Adjusting sowing density given soil structure improves seed yield and yield per hectare. It is appropriate to sow the seeds more densely with a better-quality soil, which provides a larger capacity of moisture (evapotranspiration is slower) and nutrient retention, than with lower-quality soil. If a lower density of sowing is applied to a lower-quality soil, the crop quality equals the one applied to better-quality soil – the latter results in plants having a larger area available for nutrient and moisture extraction from the soil.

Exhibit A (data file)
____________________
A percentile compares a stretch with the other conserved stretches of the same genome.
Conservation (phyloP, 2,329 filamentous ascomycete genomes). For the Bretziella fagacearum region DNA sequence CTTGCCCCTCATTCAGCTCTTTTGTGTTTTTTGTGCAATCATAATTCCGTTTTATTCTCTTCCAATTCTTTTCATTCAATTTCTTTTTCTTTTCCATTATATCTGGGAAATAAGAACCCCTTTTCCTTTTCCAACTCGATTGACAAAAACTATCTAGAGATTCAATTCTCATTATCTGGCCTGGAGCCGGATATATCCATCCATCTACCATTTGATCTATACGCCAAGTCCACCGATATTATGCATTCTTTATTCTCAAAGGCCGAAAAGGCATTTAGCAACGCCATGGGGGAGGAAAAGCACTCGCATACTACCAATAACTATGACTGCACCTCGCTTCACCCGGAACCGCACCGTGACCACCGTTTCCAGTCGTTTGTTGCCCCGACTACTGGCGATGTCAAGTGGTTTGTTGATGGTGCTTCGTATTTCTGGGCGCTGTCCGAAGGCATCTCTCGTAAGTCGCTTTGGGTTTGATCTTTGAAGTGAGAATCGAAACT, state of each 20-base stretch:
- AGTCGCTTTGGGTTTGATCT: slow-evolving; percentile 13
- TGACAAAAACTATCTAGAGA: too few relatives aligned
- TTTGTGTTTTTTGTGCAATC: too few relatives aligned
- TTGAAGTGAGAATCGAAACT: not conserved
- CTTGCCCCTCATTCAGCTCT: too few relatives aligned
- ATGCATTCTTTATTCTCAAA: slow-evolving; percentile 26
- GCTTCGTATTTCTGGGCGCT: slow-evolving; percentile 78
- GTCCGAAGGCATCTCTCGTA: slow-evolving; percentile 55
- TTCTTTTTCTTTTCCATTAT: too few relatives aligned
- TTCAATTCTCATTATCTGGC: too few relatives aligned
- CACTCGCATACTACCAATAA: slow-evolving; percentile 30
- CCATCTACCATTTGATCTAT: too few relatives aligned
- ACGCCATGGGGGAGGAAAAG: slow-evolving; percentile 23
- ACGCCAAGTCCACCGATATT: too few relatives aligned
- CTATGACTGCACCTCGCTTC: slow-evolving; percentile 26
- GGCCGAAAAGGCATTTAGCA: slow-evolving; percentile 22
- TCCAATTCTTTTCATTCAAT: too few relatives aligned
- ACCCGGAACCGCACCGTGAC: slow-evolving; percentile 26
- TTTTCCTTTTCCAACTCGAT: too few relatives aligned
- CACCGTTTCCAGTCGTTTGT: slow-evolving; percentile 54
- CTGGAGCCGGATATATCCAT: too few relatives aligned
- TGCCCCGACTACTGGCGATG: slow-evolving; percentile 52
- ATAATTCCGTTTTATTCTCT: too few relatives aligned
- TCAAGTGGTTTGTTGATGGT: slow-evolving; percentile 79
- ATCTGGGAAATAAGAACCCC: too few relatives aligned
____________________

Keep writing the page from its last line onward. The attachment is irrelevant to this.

For example: on one part of the parcel there is a greater amount of clay soil (a greater ability of moisture retention) and on the other a greater amount of sandy soil (a lower ability of moisture retention). In the case of normal seed density on the part with a greater amount of clay soil and smaller density on sandy soil, the same amount of field crop can be achieved. In the dry period, plants fight for moisture and nutrients on more sandy soil, which results in lower plant quality and less crop. Contrarily, in the case of infrequent sowing density, the plants on the same field area have a greater area at their disposal to extract moisture and nutrients for growth.